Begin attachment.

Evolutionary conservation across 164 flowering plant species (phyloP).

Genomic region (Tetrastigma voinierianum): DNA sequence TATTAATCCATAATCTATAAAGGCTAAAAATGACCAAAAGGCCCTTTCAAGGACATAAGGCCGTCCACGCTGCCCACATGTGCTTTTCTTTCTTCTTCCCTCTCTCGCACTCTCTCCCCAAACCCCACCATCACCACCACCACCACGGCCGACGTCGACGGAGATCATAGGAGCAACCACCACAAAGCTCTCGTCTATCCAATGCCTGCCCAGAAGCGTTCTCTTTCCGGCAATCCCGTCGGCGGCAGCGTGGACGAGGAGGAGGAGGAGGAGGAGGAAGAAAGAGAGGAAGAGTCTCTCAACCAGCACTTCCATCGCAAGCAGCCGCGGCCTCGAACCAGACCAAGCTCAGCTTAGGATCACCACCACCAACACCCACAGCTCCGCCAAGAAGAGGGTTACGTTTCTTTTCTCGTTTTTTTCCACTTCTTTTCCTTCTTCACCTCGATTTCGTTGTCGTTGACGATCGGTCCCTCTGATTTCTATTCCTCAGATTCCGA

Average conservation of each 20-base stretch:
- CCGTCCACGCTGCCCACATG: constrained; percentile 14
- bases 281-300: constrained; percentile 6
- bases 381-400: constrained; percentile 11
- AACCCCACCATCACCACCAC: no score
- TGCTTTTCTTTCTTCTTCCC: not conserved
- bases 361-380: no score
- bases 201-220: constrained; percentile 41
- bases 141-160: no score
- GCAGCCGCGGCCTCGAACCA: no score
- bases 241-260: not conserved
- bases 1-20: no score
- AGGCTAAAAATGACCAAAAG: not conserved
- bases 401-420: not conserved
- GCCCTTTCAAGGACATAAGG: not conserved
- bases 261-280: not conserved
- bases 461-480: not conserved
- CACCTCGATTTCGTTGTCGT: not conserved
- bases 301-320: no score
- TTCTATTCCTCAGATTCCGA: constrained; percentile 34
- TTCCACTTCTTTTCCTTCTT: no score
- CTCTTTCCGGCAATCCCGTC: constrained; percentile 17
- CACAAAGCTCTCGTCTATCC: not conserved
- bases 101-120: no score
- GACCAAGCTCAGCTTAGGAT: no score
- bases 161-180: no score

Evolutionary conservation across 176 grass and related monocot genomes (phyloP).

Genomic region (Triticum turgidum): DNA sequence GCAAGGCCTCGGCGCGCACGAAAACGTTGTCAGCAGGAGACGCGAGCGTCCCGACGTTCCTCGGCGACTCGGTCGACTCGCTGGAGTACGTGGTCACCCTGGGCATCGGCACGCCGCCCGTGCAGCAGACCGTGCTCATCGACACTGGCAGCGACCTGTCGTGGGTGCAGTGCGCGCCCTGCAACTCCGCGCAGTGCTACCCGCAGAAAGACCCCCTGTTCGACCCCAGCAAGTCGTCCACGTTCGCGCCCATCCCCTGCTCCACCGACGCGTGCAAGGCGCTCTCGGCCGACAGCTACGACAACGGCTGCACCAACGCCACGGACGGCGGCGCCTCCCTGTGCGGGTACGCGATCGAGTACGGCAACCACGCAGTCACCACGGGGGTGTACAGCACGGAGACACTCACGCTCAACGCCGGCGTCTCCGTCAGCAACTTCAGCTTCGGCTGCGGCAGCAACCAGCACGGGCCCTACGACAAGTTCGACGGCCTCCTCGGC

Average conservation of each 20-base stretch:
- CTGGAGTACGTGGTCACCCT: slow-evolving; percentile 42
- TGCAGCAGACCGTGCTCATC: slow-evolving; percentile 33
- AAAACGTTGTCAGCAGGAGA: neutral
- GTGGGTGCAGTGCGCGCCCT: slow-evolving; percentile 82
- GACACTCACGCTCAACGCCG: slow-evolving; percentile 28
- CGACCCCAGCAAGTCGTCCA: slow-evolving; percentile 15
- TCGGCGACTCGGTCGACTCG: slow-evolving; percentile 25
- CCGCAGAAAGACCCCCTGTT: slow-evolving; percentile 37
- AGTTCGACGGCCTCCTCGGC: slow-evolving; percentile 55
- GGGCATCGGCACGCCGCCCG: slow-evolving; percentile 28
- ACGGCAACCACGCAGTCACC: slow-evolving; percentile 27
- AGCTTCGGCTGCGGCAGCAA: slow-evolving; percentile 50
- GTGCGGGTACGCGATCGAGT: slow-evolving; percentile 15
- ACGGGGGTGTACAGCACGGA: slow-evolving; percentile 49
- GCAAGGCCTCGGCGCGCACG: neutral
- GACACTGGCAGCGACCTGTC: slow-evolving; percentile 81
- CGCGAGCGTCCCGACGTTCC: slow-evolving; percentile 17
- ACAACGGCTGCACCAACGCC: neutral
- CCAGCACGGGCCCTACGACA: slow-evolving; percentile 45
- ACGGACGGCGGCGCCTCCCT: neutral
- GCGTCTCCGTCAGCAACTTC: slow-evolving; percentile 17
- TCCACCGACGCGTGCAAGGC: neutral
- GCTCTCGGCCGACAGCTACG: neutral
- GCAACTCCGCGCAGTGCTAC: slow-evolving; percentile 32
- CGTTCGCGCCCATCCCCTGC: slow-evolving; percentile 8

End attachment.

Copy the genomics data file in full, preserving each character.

Evolutionary conservation across 164 flowering plant species (phyloP).

Genomic region (Tetrastigma voinierianum): DNA sequence TATTAATCCATAATCTATAAAGGCTAAAAATGACCAAAAGGCCCTTTCAAGGACATAAGGCCGTCCACGCTGCCCACATGTGCTTTTCTTTCTTCTTCCCTCTCTCGCACTCTCTCCCCAAACCCCACCATCACCACCACCACCACGGCCGACGTCGACGGAGATCATAGGAGCAACCACCACAAAGCTCTCGTCTATCCAATGCCTGCCCAGAAGCGTTCTCTTTCCGGCAATCCCGTCGGCGGCAGCGTGGACGAGGAGGAGGAGGAGGAGGAGGAAGAAAGAGAGGAAGAGTCTCTCAACCAGCACTTCCATCGCAAGCAGCCGCGGCCTCGAACCAGACCAAGCTCAGCTTAGGATCACCACCACCAACACCCACAGCTCCGCCAAGAAGAGGGTTACGTTTCTTTTCTCGTTTTTTTCCACTTCTTTTCCTTCTTCACCTCGATTTCGTTGTCGTTGACGATCGGTCCCTCTGATTTCTATTCCTCAGATTCCGA

Average conservation of each 20-base stretch:
- CCGTCCACGCTGCCCACATG: constrained; percentile 14
- bases 281-300: constrained; percentile 6
- bases 381-400: constrained; percentile 11
- AACCCCACCATCACCACCAC: no score
- TGCTTTTCTTTCTTCTTCCC: not conserved
- bases 361-380: no score
- bases 201-220: constrained; percentile 41
- bases 141-160: no score
- GCAGCCGCGGCCTCGAACCA: no score
- bases 241-260: not conserved
- bases 1-20: no score
- AGGCTAAAAATGACCAAAAG: not conserved
- bases 401-420: not conserved
- GCCCTTTCAAGGACATAAGG: not conserved
- bases 261-280: not conserved
- bases 461-480: not conserved
- CACCTCGATTTCGTTGTCGT: not conserved
- bases 301-320: no score
- TTCTATTCCTCAGATTCCGA: constrained; percentile 34
- TTCCACTTCTTTTCCTTCTT: no score
- CTCTTTCCGGCAATCCCGTC: constrained; percentile 17
- CACAAAGCTCTCGTCTATCC: not conserved
- bases 101-120: no score
- GACCAAGCTCAGCTTAGGAT: no score
- bases 161-180: no score

Evolutionary conservation across 176 grass and related monocot genomes (phyloP).

Genomic region (Triticum turgidum): DNA sequence GCAAGGCCTCGGCGCGCACGAAAACGTTGTCAGCAGGAGACGCGAGCGTCCCGACGTTCCTCGGCGACTCGGTCGACTCGCTGGAGTACGTGGTCACCCTGGGCATCGGCACGCCGCCCGTGCAGCAGACCGTGCTCATCGACACTGGCAGCGACCTGTCGTGGGTGCAGTGCGCGCCCTGCAACTCCGCGCAGTGCTACCCGCAGAAAGACCCCCTGTTCGACCCCAGCAAGTCGTCCACGTTCGCGCCCATCCCCTGCTCCACCGACGCGTGCAAGGCGCTCTCGGCCGACAGCTACGACAACGGCTGCACCAACGCCACGGACGGCGGCGCCTCCCTGTGCGGGTACGCGATCGAGTACGGCAACCACGCAGTCACCACGGGGGTGTACAGCACGGAGACACTCACGCTCAACGCCGGCGTCTCCGTCAGCAACTTCAGCTTCGGCTGCGGCAGCAACCAGCACGGGCCCTACGACAAGTTCGACGGCCTCCTCGGC

Average conservation of each 20-base stretch:
- CTGGAGTACGTGGTCACCCT: slow-evolving; percentile 42
- TGCAGCAGACCGTGCTCATC: slow-evolving; percentile 33
- AAAACGTTGTCAGCAGGAGA: neutral
- GTGGGTGCAGTGCGCGCCCT: slow-evolving; percentile 82
- GACACTCACGCTCAACGCCG: slow-evolving; percentile 28
- CGACCCCAGCAAGTCGTCCA: slow-evolving; percentile 15
- TCGGCGACTCGGTCGACTCG: slow-evolving; percentile 25
- CCGCAGAAAGACCCCCTGTT: slow-evolving; percentile 37
- AGTTCGACGGCCTCCTCGGC: slow-evolving; percentile 55
- GGGCATCGGCACGCCGCCCG: slow-evolving; percentile 28
- ACGGCAACCACGCAGTCACC: slow-evolving; percentile 27
- AGCTTCGGCTGCGGCAGCAA: slow-evolving; percentile 50
- GTGCGGGTACGCGATCGAGT: slow-evolving; percentile 15
- ACGGGGGTGTACAGCACGGA: slow-evolving; percentile 49
- GCAAGGCCTCGGCGCGCACG: neutral
- GACACTGGCAGCGACCTGTC: slow-evolving; percentile 81
- CGCGAGCGTCCCGACGTTCC: slow-evolving; percentile 17
- ACAACGGCTGCACCAACGCC: neutral
- CCAGCACGGGCCCTACGACA: slow-evolving; percentile 45
- ACGGACGGCGGCGCCTCCCT: neutral
- GCGTCTCCGTCAGCAACTTC: slow-evolving; percentile 17
- TCCACCGACGCGTGCAAGGC: neutral
- GCTCTCGGCCGACAGCTACG: neutral
- GCAACTCCGCGCAGTGCTAC: slow-evolving; percentile 32
- CGTTCGCGCCCATCCCCTGC: slow-evolving; percentile 8